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Energy, fuel, and oxygen are needed for a fire to burn. In a hydrogen chamber, if there was a pipe spewing small amounts of oxygen, could you light the oxygen on fire as it began to mix with the hydrogen?

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    $\begingroup$ Absolutely. Lighting a torch in such an environment would simply be the reverse physical process (and same chemical process) of what is done in our oxidizing atmosphere. In the chamber, or alien world of hydrogen gas, providing an ignition source to a stream of oxygen would give you a flame. The chemical reaction would actually be the same as if you had lit a hydrogen stream in an oxygen-containing atmosphere. Also, welcome to Chemistry.SE! $\endgroup$ – airhuff Apr 17 '17 at 0:33
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    $\begingroup$ @Howzieky nobody said only — I wonder if that could be an interesting next question. $\endgroup$ – uhoh Apr 17 '17 at 0:45
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    $\begingroup$ Yes, that is opposite from the way we're accustom to looking at things and it would seem strange. However, there are other oxidizing compounds besides oxygen that would react with hydrogen to form a flame. For example see this video of hydrogen burning with chlorine gas, where chlorine plays the role of oxygen as the oxidant! Note that the only purpose of the acetylene was to light the chlorine-hydrogen flame. $\endgroup$ – airhuff Apr 17 '17 at 0:48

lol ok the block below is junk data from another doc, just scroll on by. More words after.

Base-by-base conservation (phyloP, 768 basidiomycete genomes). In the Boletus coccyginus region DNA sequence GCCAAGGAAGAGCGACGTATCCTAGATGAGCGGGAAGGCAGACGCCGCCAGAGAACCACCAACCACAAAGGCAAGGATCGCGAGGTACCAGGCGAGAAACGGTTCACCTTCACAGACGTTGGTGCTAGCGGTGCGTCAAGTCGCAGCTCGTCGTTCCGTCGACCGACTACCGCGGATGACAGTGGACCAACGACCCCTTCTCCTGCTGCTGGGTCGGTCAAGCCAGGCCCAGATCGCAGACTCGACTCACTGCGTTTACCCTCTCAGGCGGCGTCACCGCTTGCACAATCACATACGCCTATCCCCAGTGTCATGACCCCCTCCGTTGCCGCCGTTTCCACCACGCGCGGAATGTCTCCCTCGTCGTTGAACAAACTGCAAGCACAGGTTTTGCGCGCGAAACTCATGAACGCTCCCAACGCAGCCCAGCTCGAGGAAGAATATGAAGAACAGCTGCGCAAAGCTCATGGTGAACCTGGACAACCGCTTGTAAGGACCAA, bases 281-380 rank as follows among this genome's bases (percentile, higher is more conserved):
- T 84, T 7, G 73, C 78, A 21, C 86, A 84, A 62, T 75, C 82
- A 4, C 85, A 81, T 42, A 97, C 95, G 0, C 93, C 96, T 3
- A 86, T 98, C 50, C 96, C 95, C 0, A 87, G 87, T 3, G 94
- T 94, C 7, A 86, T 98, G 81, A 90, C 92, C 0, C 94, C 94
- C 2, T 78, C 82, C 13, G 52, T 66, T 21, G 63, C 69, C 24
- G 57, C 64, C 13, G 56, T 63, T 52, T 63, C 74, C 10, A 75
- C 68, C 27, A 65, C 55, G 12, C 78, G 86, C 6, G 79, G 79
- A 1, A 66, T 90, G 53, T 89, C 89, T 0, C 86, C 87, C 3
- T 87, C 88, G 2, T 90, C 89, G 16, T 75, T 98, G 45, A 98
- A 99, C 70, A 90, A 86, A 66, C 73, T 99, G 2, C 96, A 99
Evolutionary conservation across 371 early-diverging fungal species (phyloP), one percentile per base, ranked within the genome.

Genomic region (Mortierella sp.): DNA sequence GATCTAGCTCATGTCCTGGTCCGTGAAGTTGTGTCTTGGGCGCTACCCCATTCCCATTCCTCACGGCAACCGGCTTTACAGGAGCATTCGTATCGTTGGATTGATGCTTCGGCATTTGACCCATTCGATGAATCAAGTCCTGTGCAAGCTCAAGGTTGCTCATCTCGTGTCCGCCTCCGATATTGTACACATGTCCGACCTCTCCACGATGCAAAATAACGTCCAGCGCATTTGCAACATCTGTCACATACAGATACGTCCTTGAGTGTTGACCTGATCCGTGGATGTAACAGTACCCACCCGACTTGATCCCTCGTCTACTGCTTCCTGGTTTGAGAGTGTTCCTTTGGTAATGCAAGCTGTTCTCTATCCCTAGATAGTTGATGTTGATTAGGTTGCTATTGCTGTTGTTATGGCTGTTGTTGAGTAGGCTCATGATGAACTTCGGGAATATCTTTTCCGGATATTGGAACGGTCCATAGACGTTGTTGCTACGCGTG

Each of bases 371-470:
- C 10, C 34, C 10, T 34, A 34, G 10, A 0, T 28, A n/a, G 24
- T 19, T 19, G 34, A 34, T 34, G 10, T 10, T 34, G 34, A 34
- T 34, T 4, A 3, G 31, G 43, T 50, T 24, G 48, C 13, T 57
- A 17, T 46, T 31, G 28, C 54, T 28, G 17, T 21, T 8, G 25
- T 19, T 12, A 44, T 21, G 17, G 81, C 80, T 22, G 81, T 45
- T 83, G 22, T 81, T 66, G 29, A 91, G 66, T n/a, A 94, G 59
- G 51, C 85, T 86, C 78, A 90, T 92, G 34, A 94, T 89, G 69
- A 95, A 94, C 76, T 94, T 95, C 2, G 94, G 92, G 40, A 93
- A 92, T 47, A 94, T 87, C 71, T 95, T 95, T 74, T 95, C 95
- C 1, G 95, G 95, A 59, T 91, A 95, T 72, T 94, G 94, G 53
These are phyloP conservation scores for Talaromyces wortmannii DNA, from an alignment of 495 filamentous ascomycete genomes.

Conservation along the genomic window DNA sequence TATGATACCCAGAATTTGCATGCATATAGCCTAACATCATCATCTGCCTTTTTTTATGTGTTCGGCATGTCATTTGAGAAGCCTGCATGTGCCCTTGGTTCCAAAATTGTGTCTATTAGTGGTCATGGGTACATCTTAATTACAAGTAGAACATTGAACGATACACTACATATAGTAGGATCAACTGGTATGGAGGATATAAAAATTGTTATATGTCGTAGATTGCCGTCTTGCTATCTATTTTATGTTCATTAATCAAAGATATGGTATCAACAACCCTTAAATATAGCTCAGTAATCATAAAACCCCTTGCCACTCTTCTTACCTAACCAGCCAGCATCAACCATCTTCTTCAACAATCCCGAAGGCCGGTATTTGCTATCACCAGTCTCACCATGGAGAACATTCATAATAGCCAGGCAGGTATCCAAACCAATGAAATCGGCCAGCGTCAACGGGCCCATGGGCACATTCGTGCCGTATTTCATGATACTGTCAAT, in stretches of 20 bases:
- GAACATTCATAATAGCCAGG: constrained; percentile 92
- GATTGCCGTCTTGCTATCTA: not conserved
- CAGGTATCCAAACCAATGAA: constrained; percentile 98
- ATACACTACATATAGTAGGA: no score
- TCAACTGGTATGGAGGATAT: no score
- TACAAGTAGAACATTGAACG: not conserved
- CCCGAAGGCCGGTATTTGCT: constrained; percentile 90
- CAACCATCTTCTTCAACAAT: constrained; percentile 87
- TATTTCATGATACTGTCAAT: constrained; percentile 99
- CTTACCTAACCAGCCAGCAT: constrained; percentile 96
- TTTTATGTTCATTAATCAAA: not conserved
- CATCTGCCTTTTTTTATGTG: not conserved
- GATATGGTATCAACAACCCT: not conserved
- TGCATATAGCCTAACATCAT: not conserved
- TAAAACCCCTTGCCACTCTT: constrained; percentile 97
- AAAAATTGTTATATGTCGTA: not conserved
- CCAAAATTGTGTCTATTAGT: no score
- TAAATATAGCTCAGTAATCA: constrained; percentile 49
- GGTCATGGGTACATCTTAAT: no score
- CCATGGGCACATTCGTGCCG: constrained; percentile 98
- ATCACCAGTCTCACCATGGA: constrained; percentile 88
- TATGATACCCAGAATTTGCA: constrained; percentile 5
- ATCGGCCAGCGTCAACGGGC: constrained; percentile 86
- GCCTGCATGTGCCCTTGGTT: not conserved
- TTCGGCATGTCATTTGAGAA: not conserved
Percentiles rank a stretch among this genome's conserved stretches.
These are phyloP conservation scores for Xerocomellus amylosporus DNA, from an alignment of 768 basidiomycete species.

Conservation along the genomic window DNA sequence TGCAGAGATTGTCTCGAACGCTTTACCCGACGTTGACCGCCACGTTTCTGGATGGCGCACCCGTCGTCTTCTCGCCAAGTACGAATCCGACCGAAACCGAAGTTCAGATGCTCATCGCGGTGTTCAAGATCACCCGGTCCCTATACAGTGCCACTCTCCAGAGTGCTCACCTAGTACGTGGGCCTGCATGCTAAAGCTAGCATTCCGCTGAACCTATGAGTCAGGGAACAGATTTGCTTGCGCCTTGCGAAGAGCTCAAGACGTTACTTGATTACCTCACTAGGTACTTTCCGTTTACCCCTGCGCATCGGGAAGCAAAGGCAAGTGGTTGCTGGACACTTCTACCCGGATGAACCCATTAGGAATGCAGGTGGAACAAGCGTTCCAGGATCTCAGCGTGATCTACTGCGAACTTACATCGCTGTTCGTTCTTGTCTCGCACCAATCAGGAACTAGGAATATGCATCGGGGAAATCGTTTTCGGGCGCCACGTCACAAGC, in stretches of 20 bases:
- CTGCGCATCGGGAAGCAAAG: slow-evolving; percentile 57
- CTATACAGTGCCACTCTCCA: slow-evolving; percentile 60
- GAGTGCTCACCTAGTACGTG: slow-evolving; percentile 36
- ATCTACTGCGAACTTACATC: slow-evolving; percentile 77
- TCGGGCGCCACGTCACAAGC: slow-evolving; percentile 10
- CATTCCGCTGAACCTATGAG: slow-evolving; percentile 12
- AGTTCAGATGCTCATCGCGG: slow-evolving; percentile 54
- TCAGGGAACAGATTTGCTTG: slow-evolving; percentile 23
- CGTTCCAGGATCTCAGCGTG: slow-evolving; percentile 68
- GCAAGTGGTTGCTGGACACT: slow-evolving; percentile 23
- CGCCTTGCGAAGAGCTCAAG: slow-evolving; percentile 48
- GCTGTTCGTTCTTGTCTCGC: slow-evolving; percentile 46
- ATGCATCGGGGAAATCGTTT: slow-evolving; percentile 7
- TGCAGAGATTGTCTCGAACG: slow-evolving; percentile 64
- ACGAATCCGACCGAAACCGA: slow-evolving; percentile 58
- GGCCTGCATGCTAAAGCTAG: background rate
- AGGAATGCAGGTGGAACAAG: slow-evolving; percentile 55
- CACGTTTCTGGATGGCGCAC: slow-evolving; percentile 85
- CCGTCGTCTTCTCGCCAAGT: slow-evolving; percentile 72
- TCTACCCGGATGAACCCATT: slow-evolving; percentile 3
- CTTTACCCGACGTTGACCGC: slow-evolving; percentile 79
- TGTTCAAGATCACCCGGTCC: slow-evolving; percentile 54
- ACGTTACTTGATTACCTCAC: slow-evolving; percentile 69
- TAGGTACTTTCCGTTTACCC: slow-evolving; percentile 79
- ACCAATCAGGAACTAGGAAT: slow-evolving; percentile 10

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    $\begingroup$ I'm really glad I said "only", otherwise I wouldn't have gotten the extra info! I never knew anything but oxygen could serve as an oxidant. How is that possible? $\endgroup$ – Howzieky Apr 17 '17 at 1:19
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    $\begingroup$ Note also that an ignition source isn't required for all reactions. Some reactions will start on their own with no activation energy required. For example, sodium with water (don't try this at home) or Francium with water (don't try this anywhere.) $\endgroup$ – reirab Apr 17 '17 at 4:11
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Absolutely yes.

Lighting a torch in such an environment would simply be the reverse physical process (and same chemical process) of what is done in our oxygen-containing atmosphere. In the chamber or alien world of hydrogen gas, providing an ignition source to a stream of oxygen would give a flame. The chemical reaction would actually be the same as if you had lit a hydrogen stream in an oxygen-containing atmosphere:

$$\ce{2H2 + O2 -> 2H2O + energy}$$

The only thing we've done is reversed the sources of the $\ce{H2}$ and $\ce{O2}$, so the hydrogen-breathing aliens would perceive oxygen to be explosively flammable, just as we perceive hydrogen gas to be so. The bottom line is that it is the two of the gases together that are flammable.

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